By Mark Z. Danielewski
I haven’t read Mark Z. Danielewski’s Only Revolutions, and I’m sure I never will.
I don’t mean that this is going to be a non-review review of a book I didn’t read, which is something I’ve only done once before (with Margaret Atwood’s The Blind Assassin). What I mean is that Only Revolutions is unreadable. If anyone told me they’d read it I wouldn’t believe them. For the record I did read most of it, but that’s the best I can say.
Why did I fail? In the first place it’s more a design product than a book. The act of reading it requires you to keep turning it around in your hands every eight pages – hence the titular “revolutions” – as there are two parallel (though I suppose parallel isn’t the right word) narratives – by the lovers Sam and Hailey – that start at either end and work towards each other (they pass in the middle). This means that one of them is always upside down, since we don’t read English like Chinese. As if this wasn’t complex enough, each page essentially has three zones: what I take it is the main part of the text, an upside-down sub-text (the print of these two gradually gets closer in size as you near the middle of the book), and a sidebar to the main text that appears to be an eccentric historical timeline (which may or may not have much to do with the story – I gave up on it after a few pages).
Other aspects of the design are even more gimmicky. In Sam’s section the names of animals are printed in bold; in Hailey’s section the names of plants are. Sam has green eyes with flecks of gold and Hailey’s are gold with flecks of green. So in Sam’s section all of the o’s and 0’s are green while in Hailey’s they are a dull yellow. Because the book is designed to be read from different directions the page numbers appear in a circle, revolving toward and away from each other. A character named THE CREEP has his name capitalized in purple letters. Spelling is creative throughout, and the diction is frequently Joycean (hursty, thungry, confustipated, booooooooomblastandruin).
But perhaps the most significant thing about the presentation (to use a neutral term) is that the book is not written in prose. Nor is it poetry, though that is what it sometimes looks like. What is it then? Something entirely new and experimental?
Not exactly. In fact, what it is is rap:
Hustling ahead of my wake of
Gawkers, Droolers and Overdressed.
All heads turning
for Popularity’s Caress.
Take a seat. I’m too sweet.
— Game’z not over, I relay.
— Sure thing, nods THE VALET.
Yo! Author! ‘Sup dawg?
walloping time my warmth’s
allways desired. I’m their table’s gyre.
A great ball of desire . . .
Badda-badda-pum. Badda-badda-pum. It’s not a rhythm per se, but simply a beat. And as Danielewski busts his dope rhymes he also dwells on rap’s staple subject of sex. Sex is central to the book both because of what it’s about (a love story) and because the act of sex has a repetitive beat and seems infinitely capable of spawning lush new vocabularies and dirty euphemisms. We’ve never heard some of these words before, but we know what he’s sayin’ (know what I’m sayin’ know what I’m sayin’?).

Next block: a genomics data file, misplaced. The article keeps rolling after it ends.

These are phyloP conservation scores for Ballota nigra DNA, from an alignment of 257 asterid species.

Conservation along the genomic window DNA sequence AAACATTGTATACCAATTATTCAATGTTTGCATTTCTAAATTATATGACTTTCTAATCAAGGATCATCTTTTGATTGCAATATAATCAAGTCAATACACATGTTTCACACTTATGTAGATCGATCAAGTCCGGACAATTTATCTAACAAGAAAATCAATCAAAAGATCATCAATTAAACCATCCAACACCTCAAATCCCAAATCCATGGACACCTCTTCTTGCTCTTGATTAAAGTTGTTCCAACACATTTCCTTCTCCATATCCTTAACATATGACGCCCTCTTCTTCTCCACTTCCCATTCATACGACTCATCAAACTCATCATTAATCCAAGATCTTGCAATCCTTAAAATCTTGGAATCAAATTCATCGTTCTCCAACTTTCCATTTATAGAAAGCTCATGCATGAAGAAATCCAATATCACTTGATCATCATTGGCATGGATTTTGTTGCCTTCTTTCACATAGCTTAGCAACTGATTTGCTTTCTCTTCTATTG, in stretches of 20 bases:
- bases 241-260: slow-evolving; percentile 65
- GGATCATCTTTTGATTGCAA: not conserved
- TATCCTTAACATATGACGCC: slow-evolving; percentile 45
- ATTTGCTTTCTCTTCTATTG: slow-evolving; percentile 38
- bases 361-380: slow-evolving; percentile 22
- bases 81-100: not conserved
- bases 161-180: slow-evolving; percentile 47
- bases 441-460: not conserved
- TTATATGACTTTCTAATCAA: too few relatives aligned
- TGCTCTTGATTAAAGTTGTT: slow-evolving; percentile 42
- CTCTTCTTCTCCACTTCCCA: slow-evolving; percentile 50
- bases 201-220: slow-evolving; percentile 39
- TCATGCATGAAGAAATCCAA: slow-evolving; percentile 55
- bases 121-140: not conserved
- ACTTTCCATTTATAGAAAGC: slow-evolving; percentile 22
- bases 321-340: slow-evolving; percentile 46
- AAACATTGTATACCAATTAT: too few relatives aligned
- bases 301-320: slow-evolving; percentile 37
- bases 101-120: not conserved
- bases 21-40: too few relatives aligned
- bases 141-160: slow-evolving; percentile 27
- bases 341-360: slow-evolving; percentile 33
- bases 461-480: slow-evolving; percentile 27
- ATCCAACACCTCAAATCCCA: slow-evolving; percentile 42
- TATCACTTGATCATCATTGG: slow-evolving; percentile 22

thrive. Peck & neck. Dive. Licketysplits.
Gobble. Eats my pie. So I have it too.
— UuuuuuUuu, he mumms.
— UuuuuuUuu, I rumble.
–uUUUUUuUU, we bumble,
rear seat squunched until crunched
on the trunk, bonk,
log and bumping the horizontal jog,
tingles climbing my sides & thighs,
bending me ecstatically over
until Sam’s up the rainbow
spastically wide, sticky spunk
rushing for mud.
Cheeks blushed, breaths crushed.
But for my bouncing bazongas
musters still more.
Or try the orgy scene:
We all lap together, everyone nude.
Barneymugging their curls, while
Them mollycoddle to swallow
my national endowment’s prize,
dowsing for tonsils, hymens
and quivering thighs.
It’s feathers & a first, fast over the
flirt, ready and dirty to blurt,
spreading out on silky sheets,
cotton towels, umpteen bodies oiling
up, rubbing down, Oooooing
the clutch, Mmmmmmmmming
a taketurning touch, so gently started
on areolas, labias and tongues.
Public fingerings of pubic parts.
There is quite a lot of this stuff. Mainly because Hailey and Sam are young and in love and like to get it on, but I think also, as previously noted, because it lets Danielewski cut loose with the language. And some of it is effective, though the wit never rises above a pretty crude level (“dowsing for tonsils, hymens and quivering thighs”).
When it clicks, the book opens up into a kaleidoscopic road trip through America – its language, people, and history. Kaleidoscopic because the parallel narratives seem to tumble over each other, describing the same events but through different social and cultural prisms. The collection and welfare agents of 1974, for example, simultaneously appear as the Hoovercrats and relief officers of 1932. The assassination of Lincoln rhymes with that of Kennedy. But the fatal problem with Only Revolutions is the lack of sympathy it builds for its main characters. Hailey and Sam seem less in love with each other than excessively in love with themselves. Combined, they are “allone” or “US,” two proudly solipsistic coinages that are repeated relentlessly. What they signify is Hailey and Sam’s belief that they, together or apart, constitute everything. This is a boast made so many times in so many different contexts it becomes numbing, almost a special form of speech. Perhaps Sam expresses it best at the beginning of his section:
For there are no countries.
Except me. And there is only
one boundary. Me.
No doubt this is how a lot of young lovers feel. But it is also what makes them so damn irritating. The only question this raises is whether, if the book had been readable, a reader would want to spend so much time in their company. But as the book is, in fact, unreadable the question is moot.
Review first published online January 26, 2007.